Senior Citizens in Service: Foster Grandparents Have Much To Offer Our Community

Vibrant community cannot happen in isolation. However, for many of our senior citizens, isolation, lack of transportation, and limited social and service opportunities prevents them from participating in and contributing to community life.  

A recent University of California, San Francisco study showed that nearly 20 percent of senior citizens live alone and 40 percent experience persistent loneliness. Research published in Health Psychology also shows that seniors who are isolated are at higher risks for illness, cognitive decline, stroke, and obesity. It even states that loneliness is as damaging to one’s health as smoking 15 cigarettes a day. 


And yet, we know that our older community members have so much to offer. At Reconciliation Services we are engaging our older community members and encouraging them to draw from their many years of knowledge, skills and experience and volunteer with at risk young people in area schools, early childhood centers, Children’s Mercy Hospital, and Family Court.

“The RS Foster Grandparents Program pours into qualified low-income older adults who have so much to give back. We enable them to go out and mentor kids with exceptional needs and help make a positive change in our community,” said Summer Griffith, RS Foster Grandparents Program Director. “We do it through our monthly inservices, training and recognition events, community partnerships through school districts, early childhood care centers, and other community organizations.”

The RS Foster Grandparents Program of Jackson, Clay and Platte Counties provides a small pre-tax supplemental stipend, and equips them to provide support, kindness and encouragement for children with critical social, emotional and educational needs. The program is part of the larger Senior Corps initiative, which engages American adults age 55 and older in meaningful volunteer opportunities. 

More than 85 RS Foster Grandparents are in schools, early childhood centers, hospitals, and family court from North Kansas City to the Hickman Mills School District. They volunteer throughout Jackson, Clay and Platte Counties in over 30 locations. They live and serve in our community and they give their best to kids in our community day after day. 

“The kids our Foster Grandparents work with often have language deficiencies, are emotionally traumatized, some have mental and physical disabilities, some may be in the foster care system, and all are in desperate need of the love and stability a mentoring senior adult can offer,” Griffith said. “RS Foster Grandparents model love, acceptance, hard work, the value of education, service and leadership, and they offer the one-on-one support that helps these kids grow emotionally and cognitively. We talk about not just letting them know college is an option, but asking them ‘Where are you going to college?’”

By partnering with teachers, administrators and site supervisors, we use evidence-based programming to measure outcomes. We are looking to make a real and sustainable impact in the lives of these young people. 

In the early childhood centers, pre-K programs and daycare settings, Foster Grandparent volunteers focus on developing the emotional health of the children. Foster Grandparents are paired with children who need individual attention and work on school readiness, anger management, friendship and relationship skills, coping skills, and other critical developmental building blocks that are necessary for success.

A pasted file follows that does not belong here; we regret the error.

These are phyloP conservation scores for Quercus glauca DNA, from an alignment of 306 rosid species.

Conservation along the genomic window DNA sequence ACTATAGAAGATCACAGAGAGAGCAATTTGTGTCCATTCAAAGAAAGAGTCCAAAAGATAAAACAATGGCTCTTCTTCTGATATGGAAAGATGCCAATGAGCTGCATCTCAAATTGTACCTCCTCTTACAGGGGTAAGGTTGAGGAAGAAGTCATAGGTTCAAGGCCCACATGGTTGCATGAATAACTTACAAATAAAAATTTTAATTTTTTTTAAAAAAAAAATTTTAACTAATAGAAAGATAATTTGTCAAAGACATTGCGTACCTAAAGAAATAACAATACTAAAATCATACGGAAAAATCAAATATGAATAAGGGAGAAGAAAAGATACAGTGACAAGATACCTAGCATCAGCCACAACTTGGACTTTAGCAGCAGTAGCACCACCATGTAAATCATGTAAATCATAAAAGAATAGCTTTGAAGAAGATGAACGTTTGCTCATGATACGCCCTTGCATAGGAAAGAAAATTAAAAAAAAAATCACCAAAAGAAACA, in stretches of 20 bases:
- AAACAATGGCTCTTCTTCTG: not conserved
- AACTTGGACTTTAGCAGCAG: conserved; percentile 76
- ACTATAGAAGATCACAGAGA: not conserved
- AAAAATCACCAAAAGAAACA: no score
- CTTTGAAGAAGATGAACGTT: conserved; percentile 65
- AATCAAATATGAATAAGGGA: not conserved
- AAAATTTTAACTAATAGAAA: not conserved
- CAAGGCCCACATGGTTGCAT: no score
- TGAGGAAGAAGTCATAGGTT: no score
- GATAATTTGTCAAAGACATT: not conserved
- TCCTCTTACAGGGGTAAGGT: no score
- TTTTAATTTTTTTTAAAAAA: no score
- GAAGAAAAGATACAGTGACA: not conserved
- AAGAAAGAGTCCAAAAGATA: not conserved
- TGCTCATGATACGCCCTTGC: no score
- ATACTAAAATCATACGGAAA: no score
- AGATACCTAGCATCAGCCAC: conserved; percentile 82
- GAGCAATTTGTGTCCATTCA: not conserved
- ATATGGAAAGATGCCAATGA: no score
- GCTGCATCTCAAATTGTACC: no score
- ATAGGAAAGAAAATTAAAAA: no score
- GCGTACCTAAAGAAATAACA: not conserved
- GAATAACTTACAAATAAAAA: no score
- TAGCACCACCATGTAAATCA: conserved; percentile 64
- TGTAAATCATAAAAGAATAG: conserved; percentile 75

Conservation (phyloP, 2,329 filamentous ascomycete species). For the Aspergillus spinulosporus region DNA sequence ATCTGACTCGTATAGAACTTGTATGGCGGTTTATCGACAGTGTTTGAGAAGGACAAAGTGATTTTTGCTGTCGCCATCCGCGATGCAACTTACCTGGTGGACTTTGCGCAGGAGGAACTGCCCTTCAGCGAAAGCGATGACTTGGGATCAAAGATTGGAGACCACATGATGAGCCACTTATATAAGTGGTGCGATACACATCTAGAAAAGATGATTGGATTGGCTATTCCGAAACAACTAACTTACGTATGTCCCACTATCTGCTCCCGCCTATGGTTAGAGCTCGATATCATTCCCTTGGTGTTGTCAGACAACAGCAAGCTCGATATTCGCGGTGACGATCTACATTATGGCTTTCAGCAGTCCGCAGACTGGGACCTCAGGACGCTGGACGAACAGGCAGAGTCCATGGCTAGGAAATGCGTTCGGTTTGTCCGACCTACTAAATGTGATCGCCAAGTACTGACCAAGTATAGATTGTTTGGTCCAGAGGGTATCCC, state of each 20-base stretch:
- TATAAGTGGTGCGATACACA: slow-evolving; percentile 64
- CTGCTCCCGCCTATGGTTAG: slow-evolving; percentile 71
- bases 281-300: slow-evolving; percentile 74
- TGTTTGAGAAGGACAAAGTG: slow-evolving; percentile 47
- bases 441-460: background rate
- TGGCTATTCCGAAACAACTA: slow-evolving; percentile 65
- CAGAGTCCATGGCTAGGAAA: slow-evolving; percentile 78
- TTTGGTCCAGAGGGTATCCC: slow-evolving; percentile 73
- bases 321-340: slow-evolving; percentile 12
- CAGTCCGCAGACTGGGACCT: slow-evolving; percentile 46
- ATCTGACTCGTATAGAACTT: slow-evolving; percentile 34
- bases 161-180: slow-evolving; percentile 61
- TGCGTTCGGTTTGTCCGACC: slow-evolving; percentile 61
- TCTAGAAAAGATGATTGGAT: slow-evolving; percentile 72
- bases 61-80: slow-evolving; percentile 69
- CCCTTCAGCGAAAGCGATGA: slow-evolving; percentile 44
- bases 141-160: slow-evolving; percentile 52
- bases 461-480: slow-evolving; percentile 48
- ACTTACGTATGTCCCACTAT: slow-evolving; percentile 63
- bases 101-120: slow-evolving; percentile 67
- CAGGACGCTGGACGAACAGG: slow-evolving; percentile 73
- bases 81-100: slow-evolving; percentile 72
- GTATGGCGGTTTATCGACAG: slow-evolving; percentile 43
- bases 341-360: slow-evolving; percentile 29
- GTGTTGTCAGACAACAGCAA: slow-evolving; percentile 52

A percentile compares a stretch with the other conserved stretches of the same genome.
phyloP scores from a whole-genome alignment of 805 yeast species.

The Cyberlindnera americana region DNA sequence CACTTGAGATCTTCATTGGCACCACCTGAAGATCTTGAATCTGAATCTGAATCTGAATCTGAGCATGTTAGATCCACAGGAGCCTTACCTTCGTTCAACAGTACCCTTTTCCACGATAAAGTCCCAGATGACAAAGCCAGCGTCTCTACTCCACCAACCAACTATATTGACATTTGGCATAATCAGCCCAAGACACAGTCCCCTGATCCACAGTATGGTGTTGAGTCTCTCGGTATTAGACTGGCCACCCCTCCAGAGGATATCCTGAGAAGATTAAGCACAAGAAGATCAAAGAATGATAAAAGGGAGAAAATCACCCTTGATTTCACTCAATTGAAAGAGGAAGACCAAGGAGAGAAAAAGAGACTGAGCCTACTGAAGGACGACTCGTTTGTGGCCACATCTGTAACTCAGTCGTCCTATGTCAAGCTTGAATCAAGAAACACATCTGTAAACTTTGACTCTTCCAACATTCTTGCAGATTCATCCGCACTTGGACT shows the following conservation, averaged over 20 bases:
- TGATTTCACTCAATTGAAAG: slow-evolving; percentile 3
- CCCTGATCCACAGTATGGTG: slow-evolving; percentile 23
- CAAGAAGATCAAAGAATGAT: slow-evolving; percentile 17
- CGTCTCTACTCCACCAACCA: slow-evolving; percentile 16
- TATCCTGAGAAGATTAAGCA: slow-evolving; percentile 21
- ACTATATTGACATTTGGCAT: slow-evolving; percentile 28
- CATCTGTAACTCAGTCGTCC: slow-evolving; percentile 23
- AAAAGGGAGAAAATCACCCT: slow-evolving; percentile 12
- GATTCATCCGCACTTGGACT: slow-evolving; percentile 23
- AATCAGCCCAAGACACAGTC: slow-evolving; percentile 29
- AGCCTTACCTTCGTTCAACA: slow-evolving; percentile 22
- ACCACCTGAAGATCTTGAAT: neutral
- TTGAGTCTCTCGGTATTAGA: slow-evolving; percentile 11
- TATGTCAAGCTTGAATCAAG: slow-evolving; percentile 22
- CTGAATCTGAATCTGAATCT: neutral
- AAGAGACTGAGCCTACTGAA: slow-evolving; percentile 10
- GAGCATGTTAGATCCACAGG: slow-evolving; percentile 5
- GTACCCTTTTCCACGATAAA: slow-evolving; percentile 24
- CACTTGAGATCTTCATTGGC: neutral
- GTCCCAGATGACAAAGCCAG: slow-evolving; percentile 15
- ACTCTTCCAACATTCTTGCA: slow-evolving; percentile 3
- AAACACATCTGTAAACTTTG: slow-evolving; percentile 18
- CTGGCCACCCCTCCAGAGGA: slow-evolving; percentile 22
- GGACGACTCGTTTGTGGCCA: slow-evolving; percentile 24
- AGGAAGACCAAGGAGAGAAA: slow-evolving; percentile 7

For Kindergartners through high schoolers, RS Foster Grandparents focus on improving educational engagement, specifically working towards more class participation, assignment completion, fewer absences, less need for discipline, and adopting an overall positive attitude towards learning. 

The RS Foster Grandparents volunteering at Children’s Mercy Hospital and at the Family Court offer comfort and emotional support for children in the midst of difficult circumstances. Grandma Lucille has been volunteering at the Family Court for over 20 years and at 93 years old, she still gets down on the floor to listen to and play with the kids. 

This important involvement in the lives of young people and the sense of purpose in the community is improving the lives of our senior volunteers. According to the Quality of Life Index measurement, more than 80 percent of Foster Grandparent volunteers reported a greater sense of well-being because of volunteering. 

The effect of this one-on-one care and attention also has a profound effect on our youth. A report by MENTOR: The National Mentoring Partnership showed that at-risk youth who met regularly with a mentor were 55 percent more likely to enroll in college; 78 percent  more likely to volunteer their own time; 130 percent more likely to hold leadership positions; 52 percent less likely to skip school; and had fewer recurring behavior problems.  

“As a first generation college graduate myself, I know first hand the importance of older adults and mentors in my life,” Griffith said. “They played a vital role in my life and helped keep me on the right path during tough times. I had older adults who believed in me when I didn’t yet believe in myself.”

Healthier and happier seniors and youth make for healthier and happier communities. 

Are you interested in learning more about how to become a Foster Grandparent or do you want to see how you can help support seniors who are volunteering in our community? Contact Summer Griffith, RS Foster Grandparents Program Director

Click here for more information about the requirements and benefits of the RS Foster Grandparents Program. And click on their names to hear from some of our RS Foster Grandparents: Grandpa Jerry, Grandma Juanita, and Grandma Sims.